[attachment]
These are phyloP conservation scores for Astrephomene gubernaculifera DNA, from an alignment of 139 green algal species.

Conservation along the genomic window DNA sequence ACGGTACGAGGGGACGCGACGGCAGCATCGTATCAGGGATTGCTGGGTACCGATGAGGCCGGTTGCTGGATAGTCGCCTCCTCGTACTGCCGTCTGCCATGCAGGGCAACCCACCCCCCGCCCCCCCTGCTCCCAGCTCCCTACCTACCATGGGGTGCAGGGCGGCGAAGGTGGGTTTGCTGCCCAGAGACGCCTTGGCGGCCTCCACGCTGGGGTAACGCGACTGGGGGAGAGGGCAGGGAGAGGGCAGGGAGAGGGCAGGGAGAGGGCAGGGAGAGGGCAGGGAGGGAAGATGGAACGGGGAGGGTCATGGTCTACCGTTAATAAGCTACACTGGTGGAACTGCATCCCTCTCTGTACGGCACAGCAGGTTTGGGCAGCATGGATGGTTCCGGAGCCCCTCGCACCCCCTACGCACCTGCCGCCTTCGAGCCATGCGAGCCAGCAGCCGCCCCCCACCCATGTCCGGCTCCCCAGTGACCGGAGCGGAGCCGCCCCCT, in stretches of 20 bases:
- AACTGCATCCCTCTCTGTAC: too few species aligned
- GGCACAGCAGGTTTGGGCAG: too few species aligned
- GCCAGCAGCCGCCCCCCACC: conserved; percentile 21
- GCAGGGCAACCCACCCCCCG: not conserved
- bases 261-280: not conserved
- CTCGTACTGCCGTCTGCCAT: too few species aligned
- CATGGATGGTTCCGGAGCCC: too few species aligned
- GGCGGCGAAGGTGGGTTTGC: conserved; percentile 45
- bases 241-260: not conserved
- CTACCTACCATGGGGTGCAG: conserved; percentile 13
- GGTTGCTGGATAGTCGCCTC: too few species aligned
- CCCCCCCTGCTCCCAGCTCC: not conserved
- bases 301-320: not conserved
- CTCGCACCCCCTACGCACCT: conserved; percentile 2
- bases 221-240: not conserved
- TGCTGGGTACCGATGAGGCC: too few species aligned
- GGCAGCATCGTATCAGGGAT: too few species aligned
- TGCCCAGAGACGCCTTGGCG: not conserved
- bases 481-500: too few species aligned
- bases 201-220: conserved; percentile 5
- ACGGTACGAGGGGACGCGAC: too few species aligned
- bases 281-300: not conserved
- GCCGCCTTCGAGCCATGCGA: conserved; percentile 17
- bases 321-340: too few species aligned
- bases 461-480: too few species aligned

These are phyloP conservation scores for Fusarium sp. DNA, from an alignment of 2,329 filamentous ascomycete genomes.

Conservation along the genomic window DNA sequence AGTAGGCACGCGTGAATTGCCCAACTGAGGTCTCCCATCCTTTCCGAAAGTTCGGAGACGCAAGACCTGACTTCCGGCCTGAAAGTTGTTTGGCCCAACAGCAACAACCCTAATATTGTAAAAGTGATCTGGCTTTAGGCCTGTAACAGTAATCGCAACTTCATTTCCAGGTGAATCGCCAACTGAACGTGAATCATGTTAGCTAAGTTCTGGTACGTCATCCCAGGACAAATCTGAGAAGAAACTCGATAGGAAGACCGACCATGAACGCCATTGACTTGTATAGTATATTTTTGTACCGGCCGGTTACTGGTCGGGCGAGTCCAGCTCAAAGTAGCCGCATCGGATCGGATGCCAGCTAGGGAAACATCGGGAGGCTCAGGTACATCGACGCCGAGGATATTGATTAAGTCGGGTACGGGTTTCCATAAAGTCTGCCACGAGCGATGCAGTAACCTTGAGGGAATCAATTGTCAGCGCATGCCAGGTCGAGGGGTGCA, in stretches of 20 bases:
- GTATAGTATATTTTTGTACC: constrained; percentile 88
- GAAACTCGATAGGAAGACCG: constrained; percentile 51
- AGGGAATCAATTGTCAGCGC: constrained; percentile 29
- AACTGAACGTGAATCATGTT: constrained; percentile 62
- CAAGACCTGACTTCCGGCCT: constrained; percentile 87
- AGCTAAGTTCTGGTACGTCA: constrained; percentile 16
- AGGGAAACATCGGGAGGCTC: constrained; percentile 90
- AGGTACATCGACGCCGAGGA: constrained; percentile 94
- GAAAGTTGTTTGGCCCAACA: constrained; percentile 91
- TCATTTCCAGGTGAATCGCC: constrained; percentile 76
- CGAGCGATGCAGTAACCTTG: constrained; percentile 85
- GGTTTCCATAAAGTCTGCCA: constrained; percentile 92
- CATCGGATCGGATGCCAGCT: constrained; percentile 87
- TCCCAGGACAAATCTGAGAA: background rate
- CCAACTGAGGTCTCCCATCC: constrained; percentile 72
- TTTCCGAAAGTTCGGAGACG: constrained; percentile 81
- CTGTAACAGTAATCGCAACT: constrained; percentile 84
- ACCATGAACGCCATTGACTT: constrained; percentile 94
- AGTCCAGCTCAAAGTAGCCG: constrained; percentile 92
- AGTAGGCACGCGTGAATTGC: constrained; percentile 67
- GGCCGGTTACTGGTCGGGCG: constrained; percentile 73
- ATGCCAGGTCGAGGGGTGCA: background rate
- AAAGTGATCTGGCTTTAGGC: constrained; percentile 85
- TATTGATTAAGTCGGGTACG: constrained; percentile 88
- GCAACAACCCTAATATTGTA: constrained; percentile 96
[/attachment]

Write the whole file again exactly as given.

These are phyloP conservation scores for Astrephomene gubernaculifera DNA, from an alignment of 139 green algal species.

Conservation along the genomic window DNA sequence ACGGTACGAGGGGACGCGACGGCAGCATCGTATCAGGGATTGCTGGGTACCGATGAGGCCGGTTGCTGGATAGTCGCCTCCTCGTACTGCCGTCTGCCATGCAGGGCAACCCACCCCCCGCCCCCCCTGCTCCCAGCTCCCTACCTACCATGGGGTGCAGGGCGGCGAAGGTGGGTTTGCTGCCCAGAGACGCCTTGGCGGCCTCCACGCTGGGGTAACGCGACTGGGGGAGAGGGCAGGGAGAGGGCAGGGAGAGGGCAGGGAGAGGGCAGGGAGAGGGCAGGGAGGGAAGATGGAACGGGGAGGGTCATGGTCTACCGTTAATAAGCTACACTGGTGGAACTGCATCCCTCTCTGTACGGCACAGCAGGTTTGGGCAGCATGGATGGTTCCGGAGCCCCTCGCACCCCCTACGCACCTGCCGCCTTCGAGCCATGCGAGCCAGCAGCCGCCCCCCACCCATGTCCGGCTCCCCAGTGACCGGAGCGGAGCCGCCCCCT, in stretches of 20 bases:
- AACTGCATCCCTCTCTGTAC: too few species aligned
- GGCACAGCAGGTTTGGGCAG: too few species aligned
- GCCAGCAGCCGCCCCCCACC: conserved; percentile 21
- GCAGGGCAACCCACCCCCCG: not conserved
- bases 261-280: not conserved
- CTCGTACTGCCGTCTGCCAT: too few species aligned
- CATGGATGGTTCCGGAGCCC: too few species aligned
- GGCGGCGAAGGTGGGTTTGC: conserved; percentile 45
- bases 241-260: not conserved
- CTACCTACCATGGGGTGCAG: conserved; percentile 13
- GGTTGCTGGATAGTCGCCTC: too few species aligned
- CCCCCCCTGCTCCCAGCTCC: not conserved
- bases 301-320: not conserved
- CTCGCACCCCCTACGCACCT: conserved; percentile 2
- bases 221-240: not conserved
- TGCTGGGTACCGATGAGGCC: too few species aligned
- GGCAGCATCGTATCAGGGAT: too few species aligned
- TGCCCAGAGACGCCTTGGCG: not conserved
- bases 481-500: too few species aligned
- bases 201-220: conserved; percentile 5
- ACGGTACGAGGGGACGCGAC: too few species aligned
- bases 281-300: not conserved
- GCCGCCTTCGAGCCATGCGA: conserved; percentile 17
- bases 321-340: too few species aligned
- bases 461-480: too few species aligned

These are phyloP conservation scores for Fusarium sp. DNA, from an alignment of 2,329 filamentous ascomycete genomes.

Conservation along the genomic window DNA sequence AGTAGGCACGCGTGAATTGCCCAACTGAGGTCTCCCATCCTTTCCGAAAGTTCGGAGACGCAAGACCTGACTTCCGGCCTGAAAGTTGTTTGGCCCAACAGCAACAACCCTAATATTGTAAAAGTGATCTGGCTTTAGGCCTGTAACAGTAATCGCAACTTCATTTCCAGGTGAATCGCCAACTGAACGTGAATCATGTTAGCTAAGTTCTGGTACGTCATCCCAGGACAAATCTGAGAAGAAACTCGATAGGAAGACCGACCATGAACGCCATTGACTTGTATAGTATATTTTTGTACCGGCCGGTTACTGGTCGGGCGAGTCCAGCTCAAAGTAGCCGCATCGGATCGGATGCCAGCTAGGGAAACATCGGGAGGCTCAGGTACATCGACGCCGAGGATATTGATTAAGTCGGGTACGGGTTTCCATAAAGTCTGCCACGAGCGATGCAGTAACCTTGAGGGAATCAATTGTCAGCGCATGCCAGGTCGAGGGGTGCA, in stretches of 20 bases:
- GTATAGTATATTTTTGTACC: constrained; percentile 88
- GAAACTCGATAGGAAGACCG: constrained; percentile 51
- AGGGAATCAATTGTCAGCGC: constrained; percentile 29
- AACTGAACGTGAATCATGTT: constrained; percentile 62
- CAAGACCTGACTTCCGGCCT: constrained; percentile 87
- AGCTAAGTTCTGGTACGTCA: constrained; percentile 16
- AGGGAAACATCGGGAGGCTC: constrained; percentile 90
- AGGTACATCGACGCCGAGGA: constrained; percentile 94
- GAAAGTTGTTTGGCCCAACA: constrained; percentile 91
- TCATTTCCAGGTGAATCGCC: constrained; percentile 76
- CGAGCGATGCAGTAACCTTG: constrained; percentile 85
- GGTTTCCATAAAGTCTGCCA: constrained; percentile 92
- CATCGGATCGGATGCCAGCT: constrained; percentile 87
- TCCCAGGACAAATCTGAGAA: background rate
- CCAACTGAGGTCTCCCATCC: constrained; percentile 72
- TTTCCGAAAGTTCGGAGACG: constrained; percentile 81
- CTGTAACAGTAATCGCAACT: constrained; percentile 84
- ACCATGAACGCCATTGACTT: constrained; percentile 94
- AGTCCAGCTCAAAGTAGCCG: constrained; percentile 92
- AGTAGGCACGCGTGAATTGC: constrained; percentile 67
- GGCCGGTTACTGGTCGGGCG: constrained; percentile 73
- ATGCCAGGTCGAGGGGTGCA: background rate
- AAAGTGATCTGGCTTTAGGC: constrained; percentile 85
- TATTGATTAAGTCGGGTACG: constrained; percentile 88
- GCAACAACCCTAATATTGTA: constrained; percentile 96